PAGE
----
Innovation is a powerful tool to generate value. Usually, they require tweaking and converging existing ideas/products to suit a customer demand; not creating a product from scratch. This tweaking and receiving customer feedback happens in a virtuous cycle that creates value all along. A product is created and marketed till it needs a refresh. Then through feedback generated from the market, the company tweaks it and the “new and improved” version hits the market.
Proctor and Gamble perfected this strategy in the consumer goods arena. Technology companies have used this strategy to generate value while creating a winning product. Software versioning is an extremely powerful tool to generate value.
Microsoft is often accused of marketing “half cooked” products and letting their customers do the testing. While it is fashionable to bash Microsoft, why is it still in business?
The fact of the matter is that till the product, in Microsoft’s case software, is used, there is no way to tell if it got all the functions that a user wants or if they will work with the various configurations that different computer users have on their computers. There is no way out but to introduce the product and see what happens.
IT Can Help Improve “meaningful” Time to Market
IT can and does help identify the right amount of raw material and finished goods inventory. It also helps identify and automate inventory reorder points. Integrated, optimized and automated processes result in generating value not just reducing costs.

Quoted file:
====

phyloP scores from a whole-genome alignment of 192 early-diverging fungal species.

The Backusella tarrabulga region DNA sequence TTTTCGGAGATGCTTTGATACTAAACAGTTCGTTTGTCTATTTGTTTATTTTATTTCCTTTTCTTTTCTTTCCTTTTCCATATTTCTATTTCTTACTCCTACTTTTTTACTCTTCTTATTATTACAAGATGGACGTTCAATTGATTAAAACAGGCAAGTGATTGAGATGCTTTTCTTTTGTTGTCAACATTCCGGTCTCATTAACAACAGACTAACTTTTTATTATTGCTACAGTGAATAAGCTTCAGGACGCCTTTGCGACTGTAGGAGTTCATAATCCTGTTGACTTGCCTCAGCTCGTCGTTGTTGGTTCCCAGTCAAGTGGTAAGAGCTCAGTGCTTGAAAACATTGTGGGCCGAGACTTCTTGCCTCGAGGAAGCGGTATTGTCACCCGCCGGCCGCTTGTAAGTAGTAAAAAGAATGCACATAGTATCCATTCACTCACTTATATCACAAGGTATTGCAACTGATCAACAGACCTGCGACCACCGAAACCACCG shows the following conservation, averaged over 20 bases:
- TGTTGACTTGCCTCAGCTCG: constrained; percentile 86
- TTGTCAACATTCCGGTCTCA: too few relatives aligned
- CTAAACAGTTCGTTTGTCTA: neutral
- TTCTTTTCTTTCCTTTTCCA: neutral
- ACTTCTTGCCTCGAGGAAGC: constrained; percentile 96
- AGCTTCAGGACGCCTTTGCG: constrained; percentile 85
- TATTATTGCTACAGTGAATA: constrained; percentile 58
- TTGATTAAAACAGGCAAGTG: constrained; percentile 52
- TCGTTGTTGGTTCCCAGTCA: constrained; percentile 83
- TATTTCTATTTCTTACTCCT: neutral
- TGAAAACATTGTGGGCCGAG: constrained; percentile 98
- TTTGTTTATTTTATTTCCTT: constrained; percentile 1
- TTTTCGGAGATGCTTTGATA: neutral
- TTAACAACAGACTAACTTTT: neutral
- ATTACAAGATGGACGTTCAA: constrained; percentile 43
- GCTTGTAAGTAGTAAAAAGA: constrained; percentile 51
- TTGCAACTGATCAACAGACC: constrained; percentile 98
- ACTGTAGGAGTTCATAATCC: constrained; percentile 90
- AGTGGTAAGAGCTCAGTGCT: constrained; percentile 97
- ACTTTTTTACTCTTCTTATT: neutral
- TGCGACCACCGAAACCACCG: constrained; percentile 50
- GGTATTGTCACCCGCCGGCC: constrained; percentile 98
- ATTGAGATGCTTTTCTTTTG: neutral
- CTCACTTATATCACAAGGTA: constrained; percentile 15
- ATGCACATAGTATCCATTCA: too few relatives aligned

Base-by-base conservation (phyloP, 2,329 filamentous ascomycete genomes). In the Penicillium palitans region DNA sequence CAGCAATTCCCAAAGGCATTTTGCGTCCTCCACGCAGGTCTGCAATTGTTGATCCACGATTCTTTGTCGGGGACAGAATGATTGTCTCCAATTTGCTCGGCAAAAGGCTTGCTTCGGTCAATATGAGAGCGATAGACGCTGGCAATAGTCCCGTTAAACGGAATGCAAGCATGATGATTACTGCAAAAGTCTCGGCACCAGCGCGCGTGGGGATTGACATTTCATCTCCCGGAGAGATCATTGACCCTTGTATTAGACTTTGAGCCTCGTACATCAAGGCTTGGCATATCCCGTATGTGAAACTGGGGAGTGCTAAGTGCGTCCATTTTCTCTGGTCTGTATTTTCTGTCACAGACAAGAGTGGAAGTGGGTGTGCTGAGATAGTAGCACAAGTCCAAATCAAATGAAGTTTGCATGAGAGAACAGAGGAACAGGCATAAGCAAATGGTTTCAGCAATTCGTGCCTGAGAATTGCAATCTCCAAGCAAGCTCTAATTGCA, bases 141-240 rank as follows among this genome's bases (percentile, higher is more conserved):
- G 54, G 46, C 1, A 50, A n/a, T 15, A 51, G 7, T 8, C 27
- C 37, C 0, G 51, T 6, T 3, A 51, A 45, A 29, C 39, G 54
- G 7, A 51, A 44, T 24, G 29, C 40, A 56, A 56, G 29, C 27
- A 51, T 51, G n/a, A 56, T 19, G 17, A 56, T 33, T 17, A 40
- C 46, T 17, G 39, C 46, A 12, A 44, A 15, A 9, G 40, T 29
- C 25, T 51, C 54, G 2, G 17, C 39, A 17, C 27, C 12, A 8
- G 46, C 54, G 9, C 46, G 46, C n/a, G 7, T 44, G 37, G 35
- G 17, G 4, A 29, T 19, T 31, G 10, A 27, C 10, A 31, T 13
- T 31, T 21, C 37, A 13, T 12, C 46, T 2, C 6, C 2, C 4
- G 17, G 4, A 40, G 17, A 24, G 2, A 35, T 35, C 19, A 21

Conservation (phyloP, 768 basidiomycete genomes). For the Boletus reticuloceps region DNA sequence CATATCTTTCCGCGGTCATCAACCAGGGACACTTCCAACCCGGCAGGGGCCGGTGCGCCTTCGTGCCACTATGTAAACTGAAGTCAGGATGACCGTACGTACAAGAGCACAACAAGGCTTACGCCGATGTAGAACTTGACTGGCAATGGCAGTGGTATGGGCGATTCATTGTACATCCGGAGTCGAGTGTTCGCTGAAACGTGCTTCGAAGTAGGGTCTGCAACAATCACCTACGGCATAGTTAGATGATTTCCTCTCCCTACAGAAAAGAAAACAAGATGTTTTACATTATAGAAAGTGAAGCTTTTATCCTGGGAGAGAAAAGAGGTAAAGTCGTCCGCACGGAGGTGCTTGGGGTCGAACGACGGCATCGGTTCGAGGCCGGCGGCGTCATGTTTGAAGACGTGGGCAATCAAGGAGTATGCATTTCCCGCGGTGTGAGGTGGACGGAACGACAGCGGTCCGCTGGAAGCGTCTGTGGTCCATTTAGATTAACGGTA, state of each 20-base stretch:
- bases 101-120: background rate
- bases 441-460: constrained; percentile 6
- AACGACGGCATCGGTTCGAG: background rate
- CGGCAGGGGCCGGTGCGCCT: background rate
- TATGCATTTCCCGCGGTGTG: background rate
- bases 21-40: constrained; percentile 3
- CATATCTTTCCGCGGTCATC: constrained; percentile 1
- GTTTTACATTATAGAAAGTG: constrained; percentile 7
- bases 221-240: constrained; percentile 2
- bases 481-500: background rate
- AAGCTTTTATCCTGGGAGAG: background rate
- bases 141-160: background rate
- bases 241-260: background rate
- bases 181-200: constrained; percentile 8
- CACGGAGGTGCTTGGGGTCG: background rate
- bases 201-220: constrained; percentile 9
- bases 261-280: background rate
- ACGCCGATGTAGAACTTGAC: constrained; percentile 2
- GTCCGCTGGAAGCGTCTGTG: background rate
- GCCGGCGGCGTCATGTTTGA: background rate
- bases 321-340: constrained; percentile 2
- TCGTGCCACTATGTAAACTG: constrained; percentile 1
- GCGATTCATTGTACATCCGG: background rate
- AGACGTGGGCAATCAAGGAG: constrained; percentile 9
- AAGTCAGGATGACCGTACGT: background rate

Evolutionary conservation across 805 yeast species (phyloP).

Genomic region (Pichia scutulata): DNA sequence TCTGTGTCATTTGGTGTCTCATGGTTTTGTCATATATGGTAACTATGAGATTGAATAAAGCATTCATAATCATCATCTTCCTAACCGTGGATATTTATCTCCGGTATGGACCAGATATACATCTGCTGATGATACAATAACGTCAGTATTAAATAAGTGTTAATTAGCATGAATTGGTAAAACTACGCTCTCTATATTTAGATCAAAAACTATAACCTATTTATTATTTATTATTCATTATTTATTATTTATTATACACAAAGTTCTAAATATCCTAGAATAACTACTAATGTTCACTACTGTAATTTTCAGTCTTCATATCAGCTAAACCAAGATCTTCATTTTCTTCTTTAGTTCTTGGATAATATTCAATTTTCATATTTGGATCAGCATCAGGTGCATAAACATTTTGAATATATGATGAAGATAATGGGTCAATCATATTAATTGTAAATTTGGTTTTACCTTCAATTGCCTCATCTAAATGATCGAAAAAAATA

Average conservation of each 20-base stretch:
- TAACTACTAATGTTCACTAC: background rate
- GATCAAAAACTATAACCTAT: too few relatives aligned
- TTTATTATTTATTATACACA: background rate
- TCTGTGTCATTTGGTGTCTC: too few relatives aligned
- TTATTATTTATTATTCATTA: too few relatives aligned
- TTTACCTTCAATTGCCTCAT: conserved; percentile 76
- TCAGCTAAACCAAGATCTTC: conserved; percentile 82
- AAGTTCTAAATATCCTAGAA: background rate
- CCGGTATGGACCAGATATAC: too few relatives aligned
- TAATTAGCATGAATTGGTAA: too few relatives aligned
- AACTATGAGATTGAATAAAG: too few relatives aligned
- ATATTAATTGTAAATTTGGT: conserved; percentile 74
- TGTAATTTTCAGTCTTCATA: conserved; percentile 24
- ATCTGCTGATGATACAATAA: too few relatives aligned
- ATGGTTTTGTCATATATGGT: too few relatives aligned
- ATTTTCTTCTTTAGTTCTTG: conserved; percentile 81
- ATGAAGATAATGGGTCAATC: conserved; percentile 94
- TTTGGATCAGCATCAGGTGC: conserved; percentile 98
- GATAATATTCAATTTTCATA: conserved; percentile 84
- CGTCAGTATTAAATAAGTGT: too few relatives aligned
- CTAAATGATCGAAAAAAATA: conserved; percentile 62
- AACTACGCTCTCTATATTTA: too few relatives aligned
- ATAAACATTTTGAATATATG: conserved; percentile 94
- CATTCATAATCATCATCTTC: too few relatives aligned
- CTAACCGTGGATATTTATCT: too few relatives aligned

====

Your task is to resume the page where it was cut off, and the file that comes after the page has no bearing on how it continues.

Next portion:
IT can create value by helping “filter” bad product ideas before they hit the market. More importantly, it can do so while reducing time to market! Decision support, not automation, helps in this endeavor. A data warehouse with effective analytics can spot customer demand and trends that the company can leverage. It can also spot the market reception and forewarn product managers of impending disasters.
IT can help create the product innovation virtuous cycle. Integrated, optimized and automated processes are critical to the success of innovation. But we also need excellent customer support and service that makes sure customers do not leave because of “glitches” in the product. More importantly, to collect their feedback and integrate those requirements in the next release of the product!
Next week, we will look at the productivity dimension.
Follow the Series
Part I: A Framework for IT Value
We are going to start with a definition of IT value and its imperatives.
Part II: A Framework for IT Value
In Part 1, we lay the foundation for a discussion on IT Value. This week, we look at specific areas where IT creates value.
Part III: A Framework for IT Value
In Part 2, we focused on revenues. This week, we look at the costs in the IT value equation.
Part IV: A Framework For IT Value
In Part 3, we discussed the cost dimension of IT Value. This week, we will discuss the time to market dimension.
Part V: A Framework for IT Value
In Part 4, we discussed the time to market dimension of IT Value. This week, we will discuss the quality dimension.
Part VI: A Framework for IT Value
In Part 5, we focused on quality and its impact on IT Value. This week, we will take a look at productivity and its impact on IT Value
Part VII: A Framework for IT Value
In Part 6, we focused on productivity and its impact on IT Value. This week, we will take a look at customer satisfaction and its impact on IT Value
Part VIII: A Framework for IT Value (Risk Dimension)
In Part 7, we discussed customer satisfaction. This week we will look at the risk dimension of IT Value.
About the Author:
Sourabh Hajela is a management consultant and trainer with over 20 years of experience creating shareholder value for his Fortune 50 clients. His consulting practice is focused on IT strategy, alignment and ROI. For more information, please visit http://www.startsmarts.com/. Or feel free to contact Sourabh at Sourabh.Hajela@StartSmartS.com